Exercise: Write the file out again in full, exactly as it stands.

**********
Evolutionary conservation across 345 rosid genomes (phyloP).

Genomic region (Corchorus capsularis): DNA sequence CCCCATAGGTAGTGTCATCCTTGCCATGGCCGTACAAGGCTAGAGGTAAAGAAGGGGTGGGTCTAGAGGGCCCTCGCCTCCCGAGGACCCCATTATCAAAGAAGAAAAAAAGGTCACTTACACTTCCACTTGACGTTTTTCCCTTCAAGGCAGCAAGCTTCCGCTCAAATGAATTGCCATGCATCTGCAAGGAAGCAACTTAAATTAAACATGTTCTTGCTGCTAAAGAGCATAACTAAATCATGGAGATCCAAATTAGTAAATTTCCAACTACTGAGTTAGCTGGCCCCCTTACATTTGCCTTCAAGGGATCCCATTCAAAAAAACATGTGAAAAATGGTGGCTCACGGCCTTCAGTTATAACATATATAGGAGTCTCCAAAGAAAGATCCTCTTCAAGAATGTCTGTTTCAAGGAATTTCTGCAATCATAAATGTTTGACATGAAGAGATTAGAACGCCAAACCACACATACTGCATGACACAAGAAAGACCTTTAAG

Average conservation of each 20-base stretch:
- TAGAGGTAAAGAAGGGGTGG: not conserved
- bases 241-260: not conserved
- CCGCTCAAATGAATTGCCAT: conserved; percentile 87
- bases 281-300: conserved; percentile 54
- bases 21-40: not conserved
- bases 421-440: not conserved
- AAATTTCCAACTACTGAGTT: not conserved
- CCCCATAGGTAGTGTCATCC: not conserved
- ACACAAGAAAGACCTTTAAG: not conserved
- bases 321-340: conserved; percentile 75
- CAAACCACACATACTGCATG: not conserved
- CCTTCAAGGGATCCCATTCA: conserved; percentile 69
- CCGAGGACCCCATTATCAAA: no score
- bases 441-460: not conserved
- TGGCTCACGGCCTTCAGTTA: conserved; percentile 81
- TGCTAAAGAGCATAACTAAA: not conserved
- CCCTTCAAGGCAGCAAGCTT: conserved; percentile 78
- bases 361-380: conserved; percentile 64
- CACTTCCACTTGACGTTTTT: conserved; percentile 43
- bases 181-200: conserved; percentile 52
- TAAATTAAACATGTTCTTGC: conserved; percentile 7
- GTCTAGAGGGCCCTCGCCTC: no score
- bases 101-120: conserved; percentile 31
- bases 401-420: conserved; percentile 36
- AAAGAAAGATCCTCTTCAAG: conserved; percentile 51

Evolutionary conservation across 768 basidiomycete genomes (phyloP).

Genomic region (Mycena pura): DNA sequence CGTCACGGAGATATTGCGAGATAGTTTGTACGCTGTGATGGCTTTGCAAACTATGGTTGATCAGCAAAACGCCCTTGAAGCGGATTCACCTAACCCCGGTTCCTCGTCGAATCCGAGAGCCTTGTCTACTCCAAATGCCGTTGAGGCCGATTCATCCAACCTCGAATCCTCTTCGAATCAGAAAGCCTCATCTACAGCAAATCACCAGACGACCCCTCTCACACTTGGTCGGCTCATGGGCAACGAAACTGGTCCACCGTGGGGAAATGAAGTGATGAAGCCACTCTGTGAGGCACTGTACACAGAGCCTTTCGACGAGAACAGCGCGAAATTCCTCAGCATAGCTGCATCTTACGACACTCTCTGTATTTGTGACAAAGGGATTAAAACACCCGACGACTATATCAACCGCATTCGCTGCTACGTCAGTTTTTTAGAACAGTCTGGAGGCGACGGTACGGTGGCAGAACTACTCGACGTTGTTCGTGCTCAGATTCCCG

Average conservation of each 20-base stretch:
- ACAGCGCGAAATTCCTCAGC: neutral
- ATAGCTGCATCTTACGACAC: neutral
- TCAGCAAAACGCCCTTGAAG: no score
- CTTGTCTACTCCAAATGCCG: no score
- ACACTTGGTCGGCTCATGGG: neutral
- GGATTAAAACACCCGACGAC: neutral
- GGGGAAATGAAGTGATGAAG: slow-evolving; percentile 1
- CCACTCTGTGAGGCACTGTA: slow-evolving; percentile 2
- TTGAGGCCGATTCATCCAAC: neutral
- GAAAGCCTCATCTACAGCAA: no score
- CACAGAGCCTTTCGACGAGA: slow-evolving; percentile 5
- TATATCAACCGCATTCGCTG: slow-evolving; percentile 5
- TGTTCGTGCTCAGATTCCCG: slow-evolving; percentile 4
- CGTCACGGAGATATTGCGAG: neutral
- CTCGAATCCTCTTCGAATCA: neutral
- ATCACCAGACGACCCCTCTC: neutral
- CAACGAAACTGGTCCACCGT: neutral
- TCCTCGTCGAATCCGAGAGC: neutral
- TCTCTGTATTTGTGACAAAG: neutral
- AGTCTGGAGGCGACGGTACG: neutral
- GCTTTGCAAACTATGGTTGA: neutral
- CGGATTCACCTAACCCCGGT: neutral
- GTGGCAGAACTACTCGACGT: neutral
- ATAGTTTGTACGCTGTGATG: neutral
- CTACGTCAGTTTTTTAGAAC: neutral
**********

Evolutionary conservation across 345 rosid genomes (phyloP).

Genomic region (Corchorus capsularis): DNA sequence CCCCATAGGTAGTGTCATCCTTGCCATGGCCGTACAAGGCTAGAGGTAAAGAAGGGGTGGGTCTAGAGGGCCCTCGCCTCCCGAGGACCCCATTATCAAAGAAGAAAAAAAGGTCACTTACACTTCCACTTGACGTTTTTCCCTTCAAGGCAGCAAGCTTCCGCTCAAATGAATTGCCATGCATCTGCAAGGAAGCAACTTAAATTAAACATGTTCTTGCTGCTAAAGAGCATAACTAAATCATGGAGATCCAAATTAGTAAATTTCCAACTACTGAGTTAGCTGGCCCCCTTACATTTGCCTTCAAGGGATCCCATTCAAAAAAACATGTGAAAAATGGTGGCTCACGGCCTTCAGTTATAACATATATAGGAGTCTCCAAAGAAAGATCCTCTTCAAGAATGTCTGTTTCAAGGAATTTCTGCAATCATAAATGTTTGACATGAAGAGATTAGAACGCCAAACCACACATACTGCATGACACAAGAAAGACCTTTAAG

Average conservation of each 20-base stretch:
- TAGAGGTAAAGAAGGGGTGG: not conserved
- bases 241-260: not conserved
- CCGCTCAAATGAATTGCCAT: conserved; percentile 87
- bases 281-300: conserved; percentile 54
- bases 21-40: not conserved
- bases 421-440: not conserved
- AAATTTCCAACTACTGAGTT: not conserved
- CCCCATAGGTAGTGTCATCC: not conserved
- ACACAAGAAAGACCTTTAAG: not conserved
- bases 321-340: conserved; percentile 75
- CAAACCACACATACTGCATG: not conserved
- CCTTCAAGGGATCCCATTCA: conserved; percentile 69
- CCGAGGACCCCATTATCAAA: no score
- bases 441-460: not conserved
- TGGCTCACGGCCTTCAGTTA: conserved; percentile 81
- TGCTAAAGAGCATAACTAAA: not conserved
- CCCTTCAAGGCAGCAAGCTT: conserved; percentile 78
- bases 361-380: conserved; percentile 64
- CACTTCCACTTGACGTTTTT: conserved; percentile 43
- bases 181-200: conserved; percentile 52
- TAAATTAAACATGTTCTTGC: conserved; percentile 7
- GTCTAGAGGGCCCTCGCCTC: no score
- bases 101-120: conserved; percentile 31
- bases 401-420: conserved; percentile 36
- AAAGAAAGATCCTCTTCAAG: conserved; percentile 51

Evolutionary conservation across 768 basidiomycete genomes (phyloP).

Genomic region (Mycena pura): DNA sequence CGTCACGGAGATATTGCGAGATAGTTTGTACGCTGTGATGGCTTTGCAAACTATGGTTGATCAGCAAAACGCCCTTGAAGCGGATTCACCTAACCCCGGTTCCTCGTCGAATCCGAGAGCCTTGTCTACTCCAAATGCCGTTGAGGCCGATTCATCCAACCTCGAATCCTCTTCGAATCAGAAAGCCTCATCTACAGCAAATCACCAGACGACCCCTCTCACACTTGGTCGGCTCATGGGCAACGAAACTGGTCCACCGTGGGGAAATGAAGTGATGAAGCCACTCTGTGAGGCACTGTACACAGAGCCTTTCGACGAGAACAGCGCGAAATTCCTCAGCATAGCTGCATCTTACGACACTCTCTGTATTTGTGACAAAGGGATTAAAACACCCGACGACTATATCAACCGCATTCGCTGCTACGTCAGTTTTTTAGAACAGTCTGGAGGCGACGGTACGGTGGCAGAACTACTCGACGTTGTTCGTGCTCAGATTCCCG

Average conservation of each 20-base stretch:
- ACAGCGCGAAATTCCTCAGC: neutral
- ATAGCTGCATCTTACGACAC: neutral
- TCAGCAAAACGCCCTTGAAG: no score
- CTTGTCTACTCCAAATGCCG: no score
- ACACTTGGTCGGCTCATGGG: neutral
- GGATTAAAACACCCGACGAC: neutral
- GGGGAAATGAAGTGATGAAG: slow-evolving; percentile 1
- CCACTCTGTGAGGCACTGTA: slow-evolving; percentile 2
- TTGAGGCCGATTCATCCAAC: neutral
- GAAAGCCTCATCTACAGCAA: no score
- CACAGAGCCTTTCGACGAGA: slow-evolving; percentile 5
- TATATCAACCGCATTCGCTG: slow-evolving; percentile 5
- TGTTCGTGCTCAGATTCCCG: slow-evolving; percentile 4
- CGTCACGGAGATATTGCGAG: neutral
- CTCGAATCCTCTTCGAATCA: neutral
- ATCACCAGACGACCCCTCTC: neutral
- CAACGAAACTGGTCCACCGT: neutral
- TCCTCGTCGAATCCGAGAGC: neutral
- TCTCTGTATTTGTGACAAAG: neutral
- AGTCTGGAGGCGACGGTACG: neutral
- GCTTTGCAAACTATGGTTGA: neutral
- CGGATTCACCTAACCCCGGT: neutral
- GTGGCAGAACTACTCGACGT: neutral
- ATAGTTTGTACGCTGTGATG: neutral
- CTACGTCAGTTTTTTAGAAC: neutral